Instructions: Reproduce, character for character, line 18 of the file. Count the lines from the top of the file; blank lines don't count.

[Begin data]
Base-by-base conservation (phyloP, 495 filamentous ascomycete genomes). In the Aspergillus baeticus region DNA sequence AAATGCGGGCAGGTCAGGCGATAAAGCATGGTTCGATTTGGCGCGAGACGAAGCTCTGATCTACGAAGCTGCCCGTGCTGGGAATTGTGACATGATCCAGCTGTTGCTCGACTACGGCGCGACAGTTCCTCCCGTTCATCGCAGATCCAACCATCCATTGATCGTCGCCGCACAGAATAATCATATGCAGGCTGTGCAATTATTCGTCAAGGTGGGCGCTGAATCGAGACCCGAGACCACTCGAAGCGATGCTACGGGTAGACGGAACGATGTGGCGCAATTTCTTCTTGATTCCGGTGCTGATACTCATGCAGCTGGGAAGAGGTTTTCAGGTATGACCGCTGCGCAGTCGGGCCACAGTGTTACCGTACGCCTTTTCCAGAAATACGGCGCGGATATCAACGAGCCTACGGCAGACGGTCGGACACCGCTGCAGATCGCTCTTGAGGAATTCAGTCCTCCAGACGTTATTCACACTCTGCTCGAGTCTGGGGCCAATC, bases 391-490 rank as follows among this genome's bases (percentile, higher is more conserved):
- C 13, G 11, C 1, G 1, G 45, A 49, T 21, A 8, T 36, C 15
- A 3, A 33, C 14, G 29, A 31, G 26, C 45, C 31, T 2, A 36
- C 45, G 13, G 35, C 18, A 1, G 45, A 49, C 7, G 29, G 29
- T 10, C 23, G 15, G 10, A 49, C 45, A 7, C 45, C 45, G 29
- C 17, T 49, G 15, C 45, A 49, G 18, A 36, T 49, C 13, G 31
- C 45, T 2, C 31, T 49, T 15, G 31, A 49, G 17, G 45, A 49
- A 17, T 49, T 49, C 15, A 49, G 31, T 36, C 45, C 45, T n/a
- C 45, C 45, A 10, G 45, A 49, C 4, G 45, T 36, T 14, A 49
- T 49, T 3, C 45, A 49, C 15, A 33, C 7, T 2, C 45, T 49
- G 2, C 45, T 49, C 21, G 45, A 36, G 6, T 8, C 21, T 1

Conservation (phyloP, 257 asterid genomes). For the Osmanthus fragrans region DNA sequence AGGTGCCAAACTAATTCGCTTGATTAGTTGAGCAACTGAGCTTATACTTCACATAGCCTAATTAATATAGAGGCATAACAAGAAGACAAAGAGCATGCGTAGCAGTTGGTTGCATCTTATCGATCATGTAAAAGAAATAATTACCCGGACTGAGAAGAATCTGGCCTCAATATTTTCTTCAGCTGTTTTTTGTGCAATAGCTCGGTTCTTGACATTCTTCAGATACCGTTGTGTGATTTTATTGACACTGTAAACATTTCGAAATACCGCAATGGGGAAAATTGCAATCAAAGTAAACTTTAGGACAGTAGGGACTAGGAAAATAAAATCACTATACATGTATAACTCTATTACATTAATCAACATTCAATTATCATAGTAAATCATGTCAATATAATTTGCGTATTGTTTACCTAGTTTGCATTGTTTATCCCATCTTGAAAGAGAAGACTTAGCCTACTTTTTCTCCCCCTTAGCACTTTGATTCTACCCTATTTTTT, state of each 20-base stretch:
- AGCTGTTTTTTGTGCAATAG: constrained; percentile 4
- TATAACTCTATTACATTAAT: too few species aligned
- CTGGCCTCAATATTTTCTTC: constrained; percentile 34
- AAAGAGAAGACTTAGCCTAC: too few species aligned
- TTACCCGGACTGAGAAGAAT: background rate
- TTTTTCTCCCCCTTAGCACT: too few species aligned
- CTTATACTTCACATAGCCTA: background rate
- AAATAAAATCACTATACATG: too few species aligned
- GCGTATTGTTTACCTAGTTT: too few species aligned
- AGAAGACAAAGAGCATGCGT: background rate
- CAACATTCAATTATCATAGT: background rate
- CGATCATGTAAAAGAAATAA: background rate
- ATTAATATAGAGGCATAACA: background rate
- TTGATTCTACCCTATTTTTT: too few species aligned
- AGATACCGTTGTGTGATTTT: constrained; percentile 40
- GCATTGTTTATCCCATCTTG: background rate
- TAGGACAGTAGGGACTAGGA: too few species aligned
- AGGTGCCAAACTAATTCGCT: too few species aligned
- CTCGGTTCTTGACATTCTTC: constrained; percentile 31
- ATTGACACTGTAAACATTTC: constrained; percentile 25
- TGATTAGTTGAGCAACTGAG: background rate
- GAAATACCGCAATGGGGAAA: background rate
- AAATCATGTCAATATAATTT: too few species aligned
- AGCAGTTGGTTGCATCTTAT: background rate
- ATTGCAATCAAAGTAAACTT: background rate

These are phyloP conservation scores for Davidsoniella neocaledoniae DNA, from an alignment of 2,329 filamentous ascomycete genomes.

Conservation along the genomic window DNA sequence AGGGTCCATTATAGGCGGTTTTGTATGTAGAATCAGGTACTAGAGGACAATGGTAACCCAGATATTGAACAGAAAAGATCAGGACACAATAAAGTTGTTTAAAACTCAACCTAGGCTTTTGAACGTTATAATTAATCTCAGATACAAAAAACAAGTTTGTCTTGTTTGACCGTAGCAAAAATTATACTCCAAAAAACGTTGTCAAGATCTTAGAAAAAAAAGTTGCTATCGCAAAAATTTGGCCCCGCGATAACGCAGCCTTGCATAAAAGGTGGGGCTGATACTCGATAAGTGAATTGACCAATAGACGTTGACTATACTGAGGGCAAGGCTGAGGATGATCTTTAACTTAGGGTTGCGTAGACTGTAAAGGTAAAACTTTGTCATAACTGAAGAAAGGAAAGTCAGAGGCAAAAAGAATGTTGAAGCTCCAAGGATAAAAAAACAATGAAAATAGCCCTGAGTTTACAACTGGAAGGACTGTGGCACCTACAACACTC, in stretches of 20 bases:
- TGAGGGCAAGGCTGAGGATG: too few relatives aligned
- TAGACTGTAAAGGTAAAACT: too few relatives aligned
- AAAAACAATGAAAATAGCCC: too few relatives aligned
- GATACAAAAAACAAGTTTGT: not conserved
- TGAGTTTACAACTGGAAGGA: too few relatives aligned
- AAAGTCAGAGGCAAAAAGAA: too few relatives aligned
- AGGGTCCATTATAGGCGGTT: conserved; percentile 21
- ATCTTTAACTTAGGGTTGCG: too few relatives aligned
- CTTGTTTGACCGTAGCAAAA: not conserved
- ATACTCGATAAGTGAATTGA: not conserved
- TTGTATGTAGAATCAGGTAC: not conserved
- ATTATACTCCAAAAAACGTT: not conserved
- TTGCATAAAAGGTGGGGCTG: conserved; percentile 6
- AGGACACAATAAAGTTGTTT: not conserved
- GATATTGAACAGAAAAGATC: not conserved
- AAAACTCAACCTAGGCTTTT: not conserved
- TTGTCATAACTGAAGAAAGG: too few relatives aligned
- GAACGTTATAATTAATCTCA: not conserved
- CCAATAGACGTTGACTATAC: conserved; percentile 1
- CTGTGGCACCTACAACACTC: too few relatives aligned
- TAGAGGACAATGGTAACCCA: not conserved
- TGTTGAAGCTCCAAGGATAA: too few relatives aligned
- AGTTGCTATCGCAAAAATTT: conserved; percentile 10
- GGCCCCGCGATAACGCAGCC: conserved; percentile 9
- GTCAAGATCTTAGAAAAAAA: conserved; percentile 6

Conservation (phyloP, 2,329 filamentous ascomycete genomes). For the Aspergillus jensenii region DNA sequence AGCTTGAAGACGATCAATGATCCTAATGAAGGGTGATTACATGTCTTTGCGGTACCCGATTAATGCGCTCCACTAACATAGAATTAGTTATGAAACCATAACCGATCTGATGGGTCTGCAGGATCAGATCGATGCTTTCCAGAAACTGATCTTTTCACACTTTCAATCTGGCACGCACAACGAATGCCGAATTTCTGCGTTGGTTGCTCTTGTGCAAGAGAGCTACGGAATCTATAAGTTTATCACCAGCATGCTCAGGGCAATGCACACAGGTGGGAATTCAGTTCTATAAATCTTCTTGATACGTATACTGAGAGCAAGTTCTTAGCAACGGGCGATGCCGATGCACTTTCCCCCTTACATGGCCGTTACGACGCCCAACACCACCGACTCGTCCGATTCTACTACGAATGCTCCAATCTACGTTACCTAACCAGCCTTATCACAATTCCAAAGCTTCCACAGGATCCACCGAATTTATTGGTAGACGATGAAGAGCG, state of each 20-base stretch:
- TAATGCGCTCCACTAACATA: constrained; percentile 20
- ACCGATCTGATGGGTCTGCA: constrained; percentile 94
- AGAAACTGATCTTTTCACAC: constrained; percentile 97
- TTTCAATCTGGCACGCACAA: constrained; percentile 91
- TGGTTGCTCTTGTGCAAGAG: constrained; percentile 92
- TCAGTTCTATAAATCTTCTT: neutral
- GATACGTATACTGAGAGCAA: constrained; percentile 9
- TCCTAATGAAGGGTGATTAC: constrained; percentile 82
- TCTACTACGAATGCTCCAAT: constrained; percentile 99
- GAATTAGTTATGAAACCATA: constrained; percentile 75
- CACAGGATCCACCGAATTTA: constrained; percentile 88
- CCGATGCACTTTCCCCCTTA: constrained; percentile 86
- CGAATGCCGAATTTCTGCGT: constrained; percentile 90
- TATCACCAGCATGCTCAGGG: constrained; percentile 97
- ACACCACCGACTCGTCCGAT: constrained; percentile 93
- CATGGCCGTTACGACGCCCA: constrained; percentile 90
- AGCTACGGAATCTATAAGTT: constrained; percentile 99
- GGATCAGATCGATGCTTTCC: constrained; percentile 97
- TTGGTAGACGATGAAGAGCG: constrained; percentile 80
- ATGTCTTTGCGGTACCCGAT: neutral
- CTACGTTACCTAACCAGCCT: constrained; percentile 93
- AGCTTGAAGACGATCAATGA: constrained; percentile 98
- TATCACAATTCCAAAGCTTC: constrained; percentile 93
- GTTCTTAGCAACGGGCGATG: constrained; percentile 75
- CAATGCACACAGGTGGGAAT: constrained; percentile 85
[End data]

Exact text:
- TTTTTCTCCCCCTTAGCACT: too few species aligned